The first pilot schemes in the rollout of the coalition's benefit reforms are beginning today, but are facing criticism for not testing the way families will be affected.
Ashton-under-Lyne in Manchester is the first Jobcentre in the country to accept claims for the new benefit system, which replaces a raft of payouts with a single universal credit.
Parts of Cheshire and Greater Manchester are also featuring in the first pilots. Wigan, Warrington and Oldham Jobcentres will join the pilots from July.
The process faces criticism for focusing on out-of-work adults without children, however. Only those claiming benefits for the first time will be put on to the new scheme.
The Children's Society is concerned that changes to childcare support, support for disabled families and free school meals will not be addressed before the national rollout begins in October.
"The introduction of universal credit is a once-in-a-generation opportunity to simplify the benefit system and make work pay," the Children's Society's chief executive Matthew Reed said.
"The fact that families with children are not being targeted during its testing phase is of great concern.
"These reforms to the benefit system must not become a lost opportunity. We are concerned that, though some families will clearly benefit, many of those most in need will lose out."
Half of all the children in the UK, roughly seven million, will eventually be affected once the reform is completely in place by the autumn.
The Social Market Foundation think tank has identified a number of policy questions which the very small scale of the initial pilots could struggle to resolve.
Work incentives, the online capability of claimants and the way the new monthly payments could clash with housing benefit payments are all areas of concern.
"If the technology works, universal credit will represent an important simplification and modernisation of the benefit system. But the system will also require claimants and employers to be engaged in new ways, and failure to achieve that could cause problems," the SMF warned in a briefing paper.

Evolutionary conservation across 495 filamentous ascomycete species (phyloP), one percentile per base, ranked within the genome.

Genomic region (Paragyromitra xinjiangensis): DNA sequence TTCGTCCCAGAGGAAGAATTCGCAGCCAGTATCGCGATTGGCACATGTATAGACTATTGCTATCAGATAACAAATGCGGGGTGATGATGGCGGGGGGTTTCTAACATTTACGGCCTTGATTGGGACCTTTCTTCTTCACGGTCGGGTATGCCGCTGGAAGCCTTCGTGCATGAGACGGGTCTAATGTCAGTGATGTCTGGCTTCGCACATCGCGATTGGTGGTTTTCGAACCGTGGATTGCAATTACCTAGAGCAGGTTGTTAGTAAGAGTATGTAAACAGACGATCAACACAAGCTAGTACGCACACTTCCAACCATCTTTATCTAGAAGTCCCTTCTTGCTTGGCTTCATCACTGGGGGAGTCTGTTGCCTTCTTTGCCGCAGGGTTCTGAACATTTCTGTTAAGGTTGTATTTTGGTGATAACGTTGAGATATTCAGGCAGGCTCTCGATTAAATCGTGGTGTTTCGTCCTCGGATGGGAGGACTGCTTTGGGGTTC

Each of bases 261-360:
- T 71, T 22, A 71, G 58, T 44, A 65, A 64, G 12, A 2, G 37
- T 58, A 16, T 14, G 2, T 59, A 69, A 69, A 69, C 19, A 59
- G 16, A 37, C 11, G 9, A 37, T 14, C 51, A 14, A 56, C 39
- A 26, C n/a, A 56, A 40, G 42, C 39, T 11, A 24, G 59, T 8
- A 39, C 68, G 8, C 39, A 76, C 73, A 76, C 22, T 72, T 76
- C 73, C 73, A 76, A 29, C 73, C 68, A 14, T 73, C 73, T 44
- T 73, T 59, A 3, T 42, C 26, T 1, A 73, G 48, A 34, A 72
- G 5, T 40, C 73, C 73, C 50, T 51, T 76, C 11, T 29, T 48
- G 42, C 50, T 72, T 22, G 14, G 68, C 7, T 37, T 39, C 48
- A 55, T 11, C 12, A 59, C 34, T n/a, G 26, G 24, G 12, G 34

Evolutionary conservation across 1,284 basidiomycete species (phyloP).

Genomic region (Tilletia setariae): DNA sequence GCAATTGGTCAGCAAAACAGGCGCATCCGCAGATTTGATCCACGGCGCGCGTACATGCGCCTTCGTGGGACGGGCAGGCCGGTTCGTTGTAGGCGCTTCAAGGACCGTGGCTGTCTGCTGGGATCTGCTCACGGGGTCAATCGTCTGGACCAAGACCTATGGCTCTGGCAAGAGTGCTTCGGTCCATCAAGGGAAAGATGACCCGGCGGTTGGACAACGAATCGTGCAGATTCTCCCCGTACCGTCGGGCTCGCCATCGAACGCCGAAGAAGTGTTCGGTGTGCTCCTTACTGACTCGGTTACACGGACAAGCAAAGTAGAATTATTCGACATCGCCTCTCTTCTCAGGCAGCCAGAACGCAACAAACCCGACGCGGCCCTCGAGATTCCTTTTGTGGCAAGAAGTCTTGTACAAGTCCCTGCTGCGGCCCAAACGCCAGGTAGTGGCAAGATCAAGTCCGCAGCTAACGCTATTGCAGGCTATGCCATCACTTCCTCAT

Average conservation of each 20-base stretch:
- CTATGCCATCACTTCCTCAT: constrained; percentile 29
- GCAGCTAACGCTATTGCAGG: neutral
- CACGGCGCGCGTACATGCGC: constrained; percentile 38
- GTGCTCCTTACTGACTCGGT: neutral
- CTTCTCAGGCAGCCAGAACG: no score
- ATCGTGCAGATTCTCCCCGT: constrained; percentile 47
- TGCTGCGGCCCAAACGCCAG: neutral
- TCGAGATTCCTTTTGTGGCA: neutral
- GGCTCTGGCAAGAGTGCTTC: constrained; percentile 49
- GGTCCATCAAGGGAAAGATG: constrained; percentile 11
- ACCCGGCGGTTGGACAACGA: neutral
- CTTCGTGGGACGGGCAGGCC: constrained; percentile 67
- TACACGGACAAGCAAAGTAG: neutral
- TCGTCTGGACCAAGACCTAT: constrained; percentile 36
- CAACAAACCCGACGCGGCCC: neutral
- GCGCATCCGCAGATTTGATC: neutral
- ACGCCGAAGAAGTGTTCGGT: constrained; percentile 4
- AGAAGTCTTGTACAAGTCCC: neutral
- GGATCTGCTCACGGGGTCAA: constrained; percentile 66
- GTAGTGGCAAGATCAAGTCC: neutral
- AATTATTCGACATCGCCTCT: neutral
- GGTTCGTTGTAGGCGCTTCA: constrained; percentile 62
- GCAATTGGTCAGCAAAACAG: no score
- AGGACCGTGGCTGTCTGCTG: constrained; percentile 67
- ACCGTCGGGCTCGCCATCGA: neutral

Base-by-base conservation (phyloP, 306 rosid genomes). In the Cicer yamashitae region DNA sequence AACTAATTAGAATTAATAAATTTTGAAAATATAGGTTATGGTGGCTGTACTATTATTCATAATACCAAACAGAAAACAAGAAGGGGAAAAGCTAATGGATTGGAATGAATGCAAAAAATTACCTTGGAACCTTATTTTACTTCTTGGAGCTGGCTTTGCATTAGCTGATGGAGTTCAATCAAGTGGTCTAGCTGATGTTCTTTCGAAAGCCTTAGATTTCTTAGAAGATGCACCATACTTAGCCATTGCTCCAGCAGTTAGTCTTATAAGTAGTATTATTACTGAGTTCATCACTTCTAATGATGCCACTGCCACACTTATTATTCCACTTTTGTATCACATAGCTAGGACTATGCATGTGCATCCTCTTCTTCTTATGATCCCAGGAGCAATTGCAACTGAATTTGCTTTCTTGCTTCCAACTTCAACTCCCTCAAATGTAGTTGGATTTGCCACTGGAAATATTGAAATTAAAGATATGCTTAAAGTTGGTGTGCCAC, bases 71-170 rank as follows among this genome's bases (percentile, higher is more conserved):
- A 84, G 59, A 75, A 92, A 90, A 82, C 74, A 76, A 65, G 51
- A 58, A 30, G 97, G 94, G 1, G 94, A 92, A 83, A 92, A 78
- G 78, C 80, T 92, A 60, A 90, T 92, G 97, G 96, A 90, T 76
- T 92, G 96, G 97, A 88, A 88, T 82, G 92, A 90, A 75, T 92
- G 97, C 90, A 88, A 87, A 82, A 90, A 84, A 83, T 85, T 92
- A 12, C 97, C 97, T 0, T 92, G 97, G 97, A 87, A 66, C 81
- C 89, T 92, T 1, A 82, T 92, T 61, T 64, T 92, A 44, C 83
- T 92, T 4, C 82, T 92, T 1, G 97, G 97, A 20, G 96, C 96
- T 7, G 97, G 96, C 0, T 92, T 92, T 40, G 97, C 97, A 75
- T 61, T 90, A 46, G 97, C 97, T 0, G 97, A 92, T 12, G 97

"There are also major policy dilemmas that are unsolved, especially on free school meals, council tax benefit and in-work conditionality.
"Whilst these problems remain, the viability of universal credit to achieve its own aims – of simplification and stronger incentives to work – is hugely questionable."
Work and pensions secretary Iain Duncan Smith defended the limited progress of the pilots on the Today programme this morning.
"What we have to do is to start changing people, and that's what this system is about," he said.
"It's about trying to help those who are the most vulnerable to get ready for the world of work, and that will improve their lives dramatically."
The opposition poured its scorn on the government for the delays it has encountered in rolling out the scheme.
"Today's pathfinder is a pathetic joke, limited to a tiny number of people the scheme can handle," shadow work and pensions secretary Liam Byrne said.
"The truth is the scheme is late, over budget, the IT system appears to be falling apart and even Department for Work and Pensions ministers admit they haven't got a clue what is going on."
Welfare reform minister Lord Freud said the start of universal credit was a "big step forward", however.
"We are finally implementing a benefit system that is fairer, where claimants will be better off in work than on benefits," he said.
"We are introducing universal credit in a slow and safe manner so that we get this important reform right and help more people move smoothly from benefits and into work."